The last thing I really want to say is that I want to do IPO with my Pit Bull, and future Pit Bulls because it is FUN, and it shows the versatility of this breed. The days of the pit are long gone. Our dogs need a new job, and in my eyes that job is sport: IPO, French Ring, Agility, Flyball etc. as well as Hog Hunting. Pretty much anything that can show off and utilize this breed's prey drive and athletic ability.
On that note I would like to add that the training of a Pit Bull for IPO is a little different than training a German Shepherd. Most German Shepherds are trained using defense. The breed is a defensive breed, bred to respond to a threat accordingly. Pit Bulls are not a defensive breed, so when we train, we're training more with Seppel's prey drive than any actual defense. This is why he has taken to the bite sleeve the way that he has. The bite sleeve for him is a HUGE tug toy. All he wants to do is get our decoy to move, so he can bite the sleeve. If there was no sleeve involved, Seppel would not bite our decoy. What motivates Sepp is seeing the bite sleeve. I'm completely fine with that, I don't need a personal protection dog. We're doing this strictly for fun and for sport.
IPO is fun because my dog enjoys it. It is so much fun to watch him run across the field "looking for the bad guy". He gets excited when we get out there, he's ready to play, and when we are done, he sleeps the whole way home.Not to mention it translates into other things in our life. His impulse control has improved ten-fold. He's still impulsive, but not nearly like he was when I first got him. Overall I would say he listens so much better than when I first got him, granted time has passed and we've been working together, but I really do think bite work has helped to teach him to be patient, and to listen a little bit better.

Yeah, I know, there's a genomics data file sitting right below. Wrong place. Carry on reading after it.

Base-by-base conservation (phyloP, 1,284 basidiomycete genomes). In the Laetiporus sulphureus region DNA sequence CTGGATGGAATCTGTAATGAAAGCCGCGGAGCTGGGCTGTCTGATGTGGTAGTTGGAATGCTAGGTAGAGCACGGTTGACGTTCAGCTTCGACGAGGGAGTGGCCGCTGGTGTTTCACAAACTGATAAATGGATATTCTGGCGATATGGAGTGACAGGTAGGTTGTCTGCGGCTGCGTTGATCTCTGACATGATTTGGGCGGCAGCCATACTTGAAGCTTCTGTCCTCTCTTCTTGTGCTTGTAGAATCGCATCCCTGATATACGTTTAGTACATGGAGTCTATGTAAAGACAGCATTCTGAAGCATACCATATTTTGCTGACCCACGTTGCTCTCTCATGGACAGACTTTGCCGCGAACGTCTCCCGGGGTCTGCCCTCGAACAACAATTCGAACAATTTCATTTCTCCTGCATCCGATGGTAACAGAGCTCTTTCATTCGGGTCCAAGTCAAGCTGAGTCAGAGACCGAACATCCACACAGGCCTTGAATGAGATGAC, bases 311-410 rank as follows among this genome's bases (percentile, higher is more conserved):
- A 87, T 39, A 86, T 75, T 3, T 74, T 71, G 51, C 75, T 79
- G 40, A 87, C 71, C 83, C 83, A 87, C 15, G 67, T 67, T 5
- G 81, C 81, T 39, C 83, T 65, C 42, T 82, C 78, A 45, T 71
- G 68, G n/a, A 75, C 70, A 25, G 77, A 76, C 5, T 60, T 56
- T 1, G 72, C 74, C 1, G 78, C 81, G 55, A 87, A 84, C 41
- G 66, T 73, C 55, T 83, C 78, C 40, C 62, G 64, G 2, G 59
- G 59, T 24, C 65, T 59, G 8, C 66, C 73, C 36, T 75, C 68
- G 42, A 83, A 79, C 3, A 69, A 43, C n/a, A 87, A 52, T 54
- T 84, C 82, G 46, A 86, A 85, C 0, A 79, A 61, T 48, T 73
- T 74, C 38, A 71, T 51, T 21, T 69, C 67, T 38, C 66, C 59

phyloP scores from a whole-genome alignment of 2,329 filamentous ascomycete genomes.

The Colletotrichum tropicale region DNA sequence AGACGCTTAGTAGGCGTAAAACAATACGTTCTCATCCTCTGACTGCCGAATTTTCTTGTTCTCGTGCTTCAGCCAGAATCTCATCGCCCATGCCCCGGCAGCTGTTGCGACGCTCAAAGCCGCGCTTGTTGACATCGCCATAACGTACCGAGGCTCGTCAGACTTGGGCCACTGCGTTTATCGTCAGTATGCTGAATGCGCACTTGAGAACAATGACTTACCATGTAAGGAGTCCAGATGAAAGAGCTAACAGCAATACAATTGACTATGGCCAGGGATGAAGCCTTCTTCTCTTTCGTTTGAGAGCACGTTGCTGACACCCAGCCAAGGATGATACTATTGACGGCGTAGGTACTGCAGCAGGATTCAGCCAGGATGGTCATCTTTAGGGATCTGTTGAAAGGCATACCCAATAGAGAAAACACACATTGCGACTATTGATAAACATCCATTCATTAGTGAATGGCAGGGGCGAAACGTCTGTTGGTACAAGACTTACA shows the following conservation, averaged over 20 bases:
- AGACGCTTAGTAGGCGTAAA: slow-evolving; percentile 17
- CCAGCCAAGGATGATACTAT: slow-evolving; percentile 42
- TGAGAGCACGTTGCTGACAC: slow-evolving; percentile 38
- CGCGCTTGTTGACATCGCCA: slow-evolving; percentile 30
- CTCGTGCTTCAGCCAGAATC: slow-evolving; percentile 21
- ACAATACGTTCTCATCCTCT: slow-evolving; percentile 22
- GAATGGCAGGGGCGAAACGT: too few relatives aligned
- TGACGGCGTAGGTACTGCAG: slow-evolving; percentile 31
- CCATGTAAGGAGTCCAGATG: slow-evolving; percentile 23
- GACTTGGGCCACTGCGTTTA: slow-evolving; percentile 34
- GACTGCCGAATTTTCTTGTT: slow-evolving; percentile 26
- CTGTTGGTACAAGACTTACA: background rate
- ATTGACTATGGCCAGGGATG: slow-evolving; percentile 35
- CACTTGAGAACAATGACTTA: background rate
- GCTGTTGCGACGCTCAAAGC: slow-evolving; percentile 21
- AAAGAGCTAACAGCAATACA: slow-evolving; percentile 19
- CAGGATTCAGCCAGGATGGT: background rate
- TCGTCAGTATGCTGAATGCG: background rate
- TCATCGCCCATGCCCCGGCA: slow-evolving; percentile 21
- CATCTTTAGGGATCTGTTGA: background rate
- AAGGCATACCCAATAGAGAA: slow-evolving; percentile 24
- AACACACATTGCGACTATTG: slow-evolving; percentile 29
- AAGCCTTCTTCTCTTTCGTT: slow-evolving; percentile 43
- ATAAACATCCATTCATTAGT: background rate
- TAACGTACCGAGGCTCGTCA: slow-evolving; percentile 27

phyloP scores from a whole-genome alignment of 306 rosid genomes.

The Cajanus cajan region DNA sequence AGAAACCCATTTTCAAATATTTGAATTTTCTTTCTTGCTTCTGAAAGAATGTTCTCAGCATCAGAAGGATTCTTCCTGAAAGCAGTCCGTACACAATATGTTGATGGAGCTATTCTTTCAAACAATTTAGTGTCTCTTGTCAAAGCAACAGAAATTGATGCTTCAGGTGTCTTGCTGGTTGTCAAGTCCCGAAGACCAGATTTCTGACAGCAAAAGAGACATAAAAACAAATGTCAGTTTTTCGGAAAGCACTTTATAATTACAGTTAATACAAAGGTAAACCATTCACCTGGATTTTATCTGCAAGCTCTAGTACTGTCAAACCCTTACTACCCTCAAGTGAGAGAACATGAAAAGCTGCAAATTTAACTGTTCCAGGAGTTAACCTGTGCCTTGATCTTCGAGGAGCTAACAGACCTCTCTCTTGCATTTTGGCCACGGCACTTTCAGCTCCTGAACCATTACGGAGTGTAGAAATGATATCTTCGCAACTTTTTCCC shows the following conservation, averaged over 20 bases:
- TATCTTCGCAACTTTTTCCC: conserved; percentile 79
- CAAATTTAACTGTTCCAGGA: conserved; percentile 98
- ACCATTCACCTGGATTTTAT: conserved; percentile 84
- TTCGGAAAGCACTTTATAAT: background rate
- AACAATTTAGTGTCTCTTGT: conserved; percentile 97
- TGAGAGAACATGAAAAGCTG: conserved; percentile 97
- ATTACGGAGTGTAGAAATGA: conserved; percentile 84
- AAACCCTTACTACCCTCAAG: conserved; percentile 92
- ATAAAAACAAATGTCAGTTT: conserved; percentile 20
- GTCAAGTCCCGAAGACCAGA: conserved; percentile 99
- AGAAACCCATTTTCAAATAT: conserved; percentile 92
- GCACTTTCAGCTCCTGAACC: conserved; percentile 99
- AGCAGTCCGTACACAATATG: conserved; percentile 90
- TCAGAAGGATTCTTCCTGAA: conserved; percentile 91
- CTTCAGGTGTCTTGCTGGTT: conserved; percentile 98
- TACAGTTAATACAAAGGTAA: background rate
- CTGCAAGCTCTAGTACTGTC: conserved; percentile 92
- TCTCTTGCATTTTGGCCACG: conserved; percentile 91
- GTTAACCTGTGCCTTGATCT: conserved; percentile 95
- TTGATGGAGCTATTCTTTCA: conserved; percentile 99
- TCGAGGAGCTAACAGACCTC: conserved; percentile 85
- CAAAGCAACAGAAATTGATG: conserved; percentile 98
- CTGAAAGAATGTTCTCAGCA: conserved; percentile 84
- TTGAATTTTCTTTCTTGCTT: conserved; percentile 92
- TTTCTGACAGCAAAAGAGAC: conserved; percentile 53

Everyone is going to have an opinion and not everyone is going to agree with me. But I hope this has at least kind of informed anyone wondering 'why' we do it. I also hope anyone wondering what IPO is really takes the time to watch the video - it couldn't be said better, this sport really is rather extraordinary.